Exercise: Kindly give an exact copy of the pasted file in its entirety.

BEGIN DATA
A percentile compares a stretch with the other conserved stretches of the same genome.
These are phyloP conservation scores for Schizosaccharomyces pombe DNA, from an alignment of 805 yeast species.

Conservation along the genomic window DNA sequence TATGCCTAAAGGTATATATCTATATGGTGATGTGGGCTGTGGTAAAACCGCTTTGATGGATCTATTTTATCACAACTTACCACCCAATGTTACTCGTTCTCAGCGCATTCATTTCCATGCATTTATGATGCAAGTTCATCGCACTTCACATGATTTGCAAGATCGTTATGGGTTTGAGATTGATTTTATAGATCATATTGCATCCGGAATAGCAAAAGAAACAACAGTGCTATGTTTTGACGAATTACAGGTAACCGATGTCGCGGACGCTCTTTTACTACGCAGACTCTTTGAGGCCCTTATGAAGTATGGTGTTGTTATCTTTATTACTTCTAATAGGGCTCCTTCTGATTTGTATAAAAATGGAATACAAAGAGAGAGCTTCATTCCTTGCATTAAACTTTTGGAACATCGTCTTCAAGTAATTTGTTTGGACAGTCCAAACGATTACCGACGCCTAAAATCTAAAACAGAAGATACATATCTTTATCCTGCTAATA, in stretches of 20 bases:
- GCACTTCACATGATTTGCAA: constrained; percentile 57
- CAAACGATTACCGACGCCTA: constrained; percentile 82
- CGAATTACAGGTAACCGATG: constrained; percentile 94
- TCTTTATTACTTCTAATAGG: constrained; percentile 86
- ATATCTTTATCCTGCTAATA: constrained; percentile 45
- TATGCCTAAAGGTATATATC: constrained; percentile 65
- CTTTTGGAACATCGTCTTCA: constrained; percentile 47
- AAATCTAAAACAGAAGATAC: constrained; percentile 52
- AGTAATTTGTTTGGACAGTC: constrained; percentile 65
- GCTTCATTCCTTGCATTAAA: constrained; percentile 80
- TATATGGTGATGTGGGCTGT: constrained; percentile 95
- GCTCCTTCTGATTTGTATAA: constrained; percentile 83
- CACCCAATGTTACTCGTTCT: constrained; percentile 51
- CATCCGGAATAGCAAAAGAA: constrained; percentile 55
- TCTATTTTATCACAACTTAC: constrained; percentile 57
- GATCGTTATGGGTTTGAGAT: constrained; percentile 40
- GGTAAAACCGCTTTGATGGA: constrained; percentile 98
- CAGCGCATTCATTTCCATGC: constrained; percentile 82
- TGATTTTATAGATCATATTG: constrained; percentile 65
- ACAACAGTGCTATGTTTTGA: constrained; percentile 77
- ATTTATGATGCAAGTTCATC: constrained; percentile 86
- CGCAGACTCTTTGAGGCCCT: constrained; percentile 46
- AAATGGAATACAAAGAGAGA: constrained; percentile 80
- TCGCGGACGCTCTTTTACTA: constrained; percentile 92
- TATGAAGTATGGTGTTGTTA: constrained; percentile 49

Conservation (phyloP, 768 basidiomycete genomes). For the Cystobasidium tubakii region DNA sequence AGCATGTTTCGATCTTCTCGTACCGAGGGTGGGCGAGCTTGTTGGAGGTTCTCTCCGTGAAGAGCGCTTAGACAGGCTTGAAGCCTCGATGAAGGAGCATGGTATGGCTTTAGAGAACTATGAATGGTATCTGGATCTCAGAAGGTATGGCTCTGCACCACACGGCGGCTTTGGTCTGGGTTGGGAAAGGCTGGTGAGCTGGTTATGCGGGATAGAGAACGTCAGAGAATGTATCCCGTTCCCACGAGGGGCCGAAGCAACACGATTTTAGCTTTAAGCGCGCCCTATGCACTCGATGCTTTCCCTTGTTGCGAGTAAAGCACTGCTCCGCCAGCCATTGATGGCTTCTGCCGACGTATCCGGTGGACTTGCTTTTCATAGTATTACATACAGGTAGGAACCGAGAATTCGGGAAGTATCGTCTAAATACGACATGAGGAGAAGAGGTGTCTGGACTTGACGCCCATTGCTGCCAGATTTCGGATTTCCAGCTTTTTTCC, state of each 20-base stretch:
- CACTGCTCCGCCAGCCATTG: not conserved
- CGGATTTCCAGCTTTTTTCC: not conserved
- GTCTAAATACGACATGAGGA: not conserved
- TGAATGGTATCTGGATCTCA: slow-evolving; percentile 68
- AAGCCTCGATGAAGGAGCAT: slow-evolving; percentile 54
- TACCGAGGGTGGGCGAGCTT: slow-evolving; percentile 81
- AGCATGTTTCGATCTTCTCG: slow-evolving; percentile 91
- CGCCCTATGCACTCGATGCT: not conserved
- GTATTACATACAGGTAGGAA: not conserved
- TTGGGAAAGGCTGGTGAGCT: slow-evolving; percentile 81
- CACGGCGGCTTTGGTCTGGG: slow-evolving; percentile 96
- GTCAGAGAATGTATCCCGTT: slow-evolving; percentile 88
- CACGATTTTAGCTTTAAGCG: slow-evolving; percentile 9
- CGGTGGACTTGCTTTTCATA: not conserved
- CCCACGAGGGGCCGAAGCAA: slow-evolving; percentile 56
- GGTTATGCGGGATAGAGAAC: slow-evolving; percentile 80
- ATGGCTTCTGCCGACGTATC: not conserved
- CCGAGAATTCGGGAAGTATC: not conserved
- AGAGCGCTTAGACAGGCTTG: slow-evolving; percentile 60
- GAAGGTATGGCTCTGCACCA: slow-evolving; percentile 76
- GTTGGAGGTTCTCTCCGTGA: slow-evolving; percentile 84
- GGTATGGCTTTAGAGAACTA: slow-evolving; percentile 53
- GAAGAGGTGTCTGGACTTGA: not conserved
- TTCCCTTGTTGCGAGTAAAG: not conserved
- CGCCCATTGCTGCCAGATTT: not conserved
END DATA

A percentile compares a stretch with the other conserved stretches of the same genome.
These are phyloP conservation scores for Schizosaccharomyces pombe DNA, from an alignment of 805 yeast species.

Conservation along the genomic window DNA sequence TATGCCTAAAGGTATATATCTATATGGTGATGTGGGCTGTGGTAAAACCGCTTTGATGGATCTATTTTATCACAACTTACCACCCAATGTTACTCGTTCTCAGCGCATTCATTTCCATGCATTTATGATGCAAGTTCATCGCACTTCACATGATTTGCAAGATCGTTATGGGTTTGAGATTGATTTTATAGATCATATTGCATCCGGAATAGCAAAAGAAACAACAGTGCTATGTTTTGACGAATTACAGGTAACCGATGTCGCGGACGCTCTTTTACTACGCAGACTCTTTGAGGCCCTTATGAAGTATGGTGTTGTTATCTTTATTACTTCTAATAGGGCTCCTTCTGATTTGTATAAAAATGGAATACAAAGAGAGAGCTTCATTCCTTGCATTAAACTTTTGGAACATCGTCTTCAAGTAATTTGTTTGGACAGTCCAAACGATTACCGACGCCTAAAATCTAAAACAGAAGATACATATCTTTATCCTGCTAATA, in stretches of 20 bases:
- GCACTTCACATGATTTGCAA: constrained; percentile 57
- CAAACGATTACCGACGCCTA: constrained; percentile 82
- CGAATTACAGGTAACCGATG: constrained; percentile 94
- TCTTTATTACTTCTAATAGG: constrained; percentile 86
- ATATCTTTATCCTGCTAATA: constrained; percentile 45
- TATGCCTAAAGGTATATATC: constrained; percentile 65
- CTTTTGGAACATCGTCTTCA: constrained; percentile 47
- AAATCTAAAACAGAAGATAC: constrained; percentile 52
- AGTAATTTGTTTGGACAGTC: constrained; percentile 65
- GCTTCATTCCTTGCATTAAA: constrained; percentile 80
- TATATGGTGATGTGGGCTGT: constrained; percentile 95
- GCTCCTTCTGATTTGTATAA: constrained; percentile 83
- CACCCAATGTTACTCGTTCT: constrained; percentile 51
- CATCCGGAATAGCAAAAGAA: constrained; percentile 55
- TCTATTTTATCACAACTTAC: constrained; percentile 57
- GATCGTTATGGGTTTGAGAT: constrained; percentile 40
- GGTAAAACCGCTTTGATGGA: constrained; percentile 98
- CAGCGCATTCATTTCCATGC: constrained; percentile 82
- TGATTTTATAGATCATATTG: constrained; percentile 65
- ACAACAGTGCTATGTTTTGA: constrained; percentile 77
- ATTTATGATGCAAGTTCATC: constrained; percentile 86
- CGCAGACTCTTTGAGGCCCT: constrained; percentile 46
- AAATGGAATACAAAGAGAGA: constrained; percentile 80
- TCGCGGACGCTCTTTTACTA: constrained; percentile 92
- TATGAAGTATGGTGTTGTTA: constrained; percentile 49

Conservation (phyloP, 768 basidiomycete genomes). For the Cystobasidium tubakii region DNA sequence AGCATGTTTCGATCTTCTCGTACCGAGGGTGGGCGAGCTTGTTGGAGGTTCTCTCCGTGAAGAGCGCTTAGACAGGCTTGAAGCCTCGATGAAGGAGCATGGTATGGCTTTAGAGAACTATGAATGGTATCTGGATCTCAGAAGGTATGGCTCTGCACCACACGGCGGCTTTGGTCTGGGTTGGGAAAGGCTGGTGAGCTGGTTATGCGGGATAGAGAACGTCAGAGAATGTATCCCGTTCCCACGAGGGGCCGAAGCAACACGATTTTAGCTTTAAGCGCGCCCTATGCACTCGATGCTTTCCCTTGTTGCGAGTAAAGCACTGCTCCGCCAGCCATTGATGGCTTCTGCCGACGTATCCGGTGGACTTGCTTTTCATAGTATTACATACAGGTAGGAACCGAGAATTCGGGAAGTATCGTCTAAATACGACATGAGGAGAAGAGGTGTCTGGACTTGACGCCCATTGCTGCCAGATTTCGGATTTCCAGCTTTTTTCC, state of each 20-base stretch:
- CACTGCTCCGCCAGCCATTG: not conserved
- CGGATTTCCAGCTTTTTTCC: not conserved
- GTCTAAATACGACATGAGGA: not conserved
- TGAATGGTATCTGGATCTCA: slow-evolving; percentile 68
- AAGCCTCGATGAAGGAGCAT: slow-evolving; percentile 54
- TACCGAGGGTGGGCGAGCTT: slow-evolving; percentile 81
- AGCATGTTTCGATCTTCTCG: slow-evolving; percentile 91
- CGCCCTATGCACTCGATGCT: not conserved
- GTATTACATACAGGTAGGAA: not conserved
- TTGGGAAAGGCTGGTGAGCT: slow-evolving; percentile 81
- CACGGCGGCTTTGGTCTGGG: slow-evolving; percentile 96
- GTCAGAGAATGTATCCCGTT: slow-evolving; percentile 88
- CACGATTTTAGCTTTAAGCG: slow-evolving; percentile 9
- CGGTGGACTTGCTTTTCATA: not conserved
- CCCACGAGGGGCCGAAGCAA: slow-evolving; percentile 56
- GGTTATGCGGGATAGAGAAC: slow-evolving; percentile 80
- ATGGCTTCTGCCGACGTATC: not conserved
- CCGAGAATTCGGGAAGTATC: not conserved
- AGAGCGCTTAGACAGGCTTG: slow-evolving; percentile 60
- GAAGGTATGGCTCTGCACCA: slow-evolving; percentile 76
- GTTGGAGGTTCTCTCCGTGA: slow-evolving; percentile 84
- GGTATGGCTTTAGAGAACTA: slow-evolving; percentile 53
- GAAGAGGTGTCTGGACTTGA: not conserved
- TTCCCTTGTTGCGAGTAAAG: not conserved
- CGCCCATTGCTGCCAGATTT: not conserved